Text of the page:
Infection prevention

HAI, SSI or HCAI – this is how they differ

By: Mölnlycke Health Care, December 16 2011Posted in: Infection prevention

Hospital acquired infections (HAIs) and healthcare associated infections (HCAIs) are terms that are used alternatively and the definitions overlap. 
 
Hospital acquired infections (HAIs) refer to infections that develop in patients 48 hours or more after admission to a hospital1.

Surgical site infections (SSIs) are infections that develop within 30 days after an operation or within one year if an implant was placed, and the infection appears to be related to the surgery. Post-operative SSIs are the most common healthcare associated infection in surgical patients.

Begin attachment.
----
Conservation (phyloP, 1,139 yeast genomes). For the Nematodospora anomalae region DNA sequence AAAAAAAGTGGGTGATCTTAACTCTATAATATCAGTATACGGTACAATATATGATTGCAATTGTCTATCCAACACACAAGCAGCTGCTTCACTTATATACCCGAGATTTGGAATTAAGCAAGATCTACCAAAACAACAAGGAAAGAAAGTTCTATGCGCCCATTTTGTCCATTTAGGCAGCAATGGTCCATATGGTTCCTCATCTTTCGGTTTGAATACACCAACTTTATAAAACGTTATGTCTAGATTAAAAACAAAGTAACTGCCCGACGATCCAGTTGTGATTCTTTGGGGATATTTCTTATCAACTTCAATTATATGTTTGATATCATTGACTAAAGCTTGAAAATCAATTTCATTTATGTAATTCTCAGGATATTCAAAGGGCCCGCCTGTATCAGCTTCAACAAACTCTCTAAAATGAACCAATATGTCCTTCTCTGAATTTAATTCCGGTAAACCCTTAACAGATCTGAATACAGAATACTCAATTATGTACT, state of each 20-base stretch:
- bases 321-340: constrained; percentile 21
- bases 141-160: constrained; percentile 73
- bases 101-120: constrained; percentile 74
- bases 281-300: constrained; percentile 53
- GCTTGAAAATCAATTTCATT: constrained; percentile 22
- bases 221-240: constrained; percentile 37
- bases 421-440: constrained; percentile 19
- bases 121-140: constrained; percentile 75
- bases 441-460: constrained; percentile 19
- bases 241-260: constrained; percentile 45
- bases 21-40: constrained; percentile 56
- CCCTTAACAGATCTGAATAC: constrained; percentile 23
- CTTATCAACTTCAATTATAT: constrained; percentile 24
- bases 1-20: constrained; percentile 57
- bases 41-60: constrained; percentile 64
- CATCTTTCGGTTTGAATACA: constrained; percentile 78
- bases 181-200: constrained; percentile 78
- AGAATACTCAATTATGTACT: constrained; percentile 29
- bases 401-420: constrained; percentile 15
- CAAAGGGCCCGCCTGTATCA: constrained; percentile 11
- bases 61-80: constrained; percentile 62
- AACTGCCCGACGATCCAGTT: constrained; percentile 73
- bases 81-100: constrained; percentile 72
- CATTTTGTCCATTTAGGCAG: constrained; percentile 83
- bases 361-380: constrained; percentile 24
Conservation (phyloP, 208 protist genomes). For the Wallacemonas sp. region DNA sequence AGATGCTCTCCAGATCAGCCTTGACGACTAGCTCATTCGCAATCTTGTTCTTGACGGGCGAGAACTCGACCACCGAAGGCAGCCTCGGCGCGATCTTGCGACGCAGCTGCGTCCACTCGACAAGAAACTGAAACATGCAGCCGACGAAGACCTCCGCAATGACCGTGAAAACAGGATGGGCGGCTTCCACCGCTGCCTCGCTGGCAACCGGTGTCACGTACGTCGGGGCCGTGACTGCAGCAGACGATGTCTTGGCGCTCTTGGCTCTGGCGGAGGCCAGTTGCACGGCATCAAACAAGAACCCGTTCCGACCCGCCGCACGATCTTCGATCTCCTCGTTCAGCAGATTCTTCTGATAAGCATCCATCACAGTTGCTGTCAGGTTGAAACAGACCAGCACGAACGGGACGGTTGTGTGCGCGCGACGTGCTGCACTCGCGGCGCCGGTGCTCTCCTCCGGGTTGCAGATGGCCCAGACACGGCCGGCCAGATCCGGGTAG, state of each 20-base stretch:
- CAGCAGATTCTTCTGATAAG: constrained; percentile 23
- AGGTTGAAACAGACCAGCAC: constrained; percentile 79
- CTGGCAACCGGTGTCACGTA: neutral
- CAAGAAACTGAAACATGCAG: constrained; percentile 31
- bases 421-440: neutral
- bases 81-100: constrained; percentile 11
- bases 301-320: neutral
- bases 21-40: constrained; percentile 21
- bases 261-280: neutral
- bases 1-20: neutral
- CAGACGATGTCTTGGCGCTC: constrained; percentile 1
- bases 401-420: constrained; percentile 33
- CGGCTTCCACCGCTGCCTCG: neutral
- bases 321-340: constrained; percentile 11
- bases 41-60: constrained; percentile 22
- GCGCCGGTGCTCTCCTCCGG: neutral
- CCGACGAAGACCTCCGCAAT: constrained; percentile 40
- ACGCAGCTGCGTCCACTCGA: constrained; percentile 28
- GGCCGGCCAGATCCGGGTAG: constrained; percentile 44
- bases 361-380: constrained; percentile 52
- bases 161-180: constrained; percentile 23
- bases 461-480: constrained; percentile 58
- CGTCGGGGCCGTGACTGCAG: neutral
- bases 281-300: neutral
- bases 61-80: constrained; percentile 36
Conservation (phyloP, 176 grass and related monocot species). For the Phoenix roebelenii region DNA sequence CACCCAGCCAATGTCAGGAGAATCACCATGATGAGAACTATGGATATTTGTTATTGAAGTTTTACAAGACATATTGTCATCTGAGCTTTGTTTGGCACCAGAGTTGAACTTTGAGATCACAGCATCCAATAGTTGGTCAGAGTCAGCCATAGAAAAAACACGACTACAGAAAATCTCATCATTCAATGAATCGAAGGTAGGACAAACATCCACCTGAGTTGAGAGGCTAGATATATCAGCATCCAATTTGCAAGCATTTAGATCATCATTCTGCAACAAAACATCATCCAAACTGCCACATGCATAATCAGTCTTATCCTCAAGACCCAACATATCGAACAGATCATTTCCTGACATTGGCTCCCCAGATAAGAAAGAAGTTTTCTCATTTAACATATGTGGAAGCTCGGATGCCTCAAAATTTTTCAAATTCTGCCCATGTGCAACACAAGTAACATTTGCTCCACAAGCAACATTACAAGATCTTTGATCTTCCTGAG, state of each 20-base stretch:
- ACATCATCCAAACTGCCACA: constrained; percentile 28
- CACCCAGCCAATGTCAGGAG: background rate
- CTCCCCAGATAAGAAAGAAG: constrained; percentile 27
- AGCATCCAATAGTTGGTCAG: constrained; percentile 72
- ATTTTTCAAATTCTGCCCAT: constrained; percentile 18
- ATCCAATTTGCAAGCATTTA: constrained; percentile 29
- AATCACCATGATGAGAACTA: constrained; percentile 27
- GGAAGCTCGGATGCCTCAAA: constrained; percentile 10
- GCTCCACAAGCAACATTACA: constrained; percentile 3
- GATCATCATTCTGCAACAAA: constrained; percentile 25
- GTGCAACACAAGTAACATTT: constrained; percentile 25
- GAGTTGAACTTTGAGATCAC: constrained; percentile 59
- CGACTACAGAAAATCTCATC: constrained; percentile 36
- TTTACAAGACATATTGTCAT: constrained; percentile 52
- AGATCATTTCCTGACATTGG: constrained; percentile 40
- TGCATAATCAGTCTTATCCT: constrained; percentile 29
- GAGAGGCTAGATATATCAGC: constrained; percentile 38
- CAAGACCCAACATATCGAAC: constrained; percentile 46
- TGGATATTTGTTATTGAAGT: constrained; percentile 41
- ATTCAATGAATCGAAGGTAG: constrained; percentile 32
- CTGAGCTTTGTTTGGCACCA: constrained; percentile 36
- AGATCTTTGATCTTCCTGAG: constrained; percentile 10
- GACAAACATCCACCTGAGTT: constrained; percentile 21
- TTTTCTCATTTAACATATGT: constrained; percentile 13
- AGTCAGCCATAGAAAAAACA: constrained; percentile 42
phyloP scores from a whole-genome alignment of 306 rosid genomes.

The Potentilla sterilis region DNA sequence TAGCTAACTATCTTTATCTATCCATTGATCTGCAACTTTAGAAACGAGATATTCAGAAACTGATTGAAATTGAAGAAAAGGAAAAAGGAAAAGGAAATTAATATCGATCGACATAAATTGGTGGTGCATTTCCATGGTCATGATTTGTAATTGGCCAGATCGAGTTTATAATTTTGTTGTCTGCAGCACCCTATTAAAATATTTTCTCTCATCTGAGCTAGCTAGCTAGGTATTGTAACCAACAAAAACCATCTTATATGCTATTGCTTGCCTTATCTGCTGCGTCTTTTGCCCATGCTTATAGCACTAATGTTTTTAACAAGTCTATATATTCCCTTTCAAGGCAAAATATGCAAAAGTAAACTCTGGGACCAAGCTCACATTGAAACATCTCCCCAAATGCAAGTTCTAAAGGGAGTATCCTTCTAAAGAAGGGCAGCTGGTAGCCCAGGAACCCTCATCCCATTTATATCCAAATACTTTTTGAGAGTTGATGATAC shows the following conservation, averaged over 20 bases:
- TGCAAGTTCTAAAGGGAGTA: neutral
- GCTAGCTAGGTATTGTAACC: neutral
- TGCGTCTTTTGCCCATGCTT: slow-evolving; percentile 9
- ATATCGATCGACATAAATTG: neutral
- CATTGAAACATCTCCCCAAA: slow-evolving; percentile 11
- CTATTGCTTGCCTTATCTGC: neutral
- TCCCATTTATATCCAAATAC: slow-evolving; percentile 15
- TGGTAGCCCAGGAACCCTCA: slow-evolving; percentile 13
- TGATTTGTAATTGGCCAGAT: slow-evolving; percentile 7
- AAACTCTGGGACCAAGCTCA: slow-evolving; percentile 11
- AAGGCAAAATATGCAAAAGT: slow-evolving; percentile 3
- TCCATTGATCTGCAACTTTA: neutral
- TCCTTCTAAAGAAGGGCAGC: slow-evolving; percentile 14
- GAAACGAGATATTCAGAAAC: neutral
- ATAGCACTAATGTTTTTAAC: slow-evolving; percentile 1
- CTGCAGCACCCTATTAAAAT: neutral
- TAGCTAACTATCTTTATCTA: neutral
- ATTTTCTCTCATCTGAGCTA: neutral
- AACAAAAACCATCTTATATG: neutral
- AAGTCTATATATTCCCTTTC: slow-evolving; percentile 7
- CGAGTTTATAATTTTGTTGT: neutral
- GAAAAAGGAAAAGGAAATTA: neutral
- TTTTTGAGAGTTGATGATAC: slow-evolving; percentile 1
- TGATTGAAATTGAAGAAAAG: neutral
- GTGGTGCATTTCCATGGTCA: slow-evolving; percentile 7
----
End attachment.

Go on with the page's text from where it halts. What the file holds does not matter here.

Healthcare associated infections (HCAI) refer to infections acquired as a result of the delivery of healthcare either in an acute (hospital) or (HCAI) non-acute setting1. HCAIs thus refer to infections acquired both in hospitals and open care such as nursing homes.

References

  1. European Centre for Disease Prevention and Control. Annual epidemiological report on the communicable diseases in Europe. 2008: Ch 2: Healthcare-associated infection
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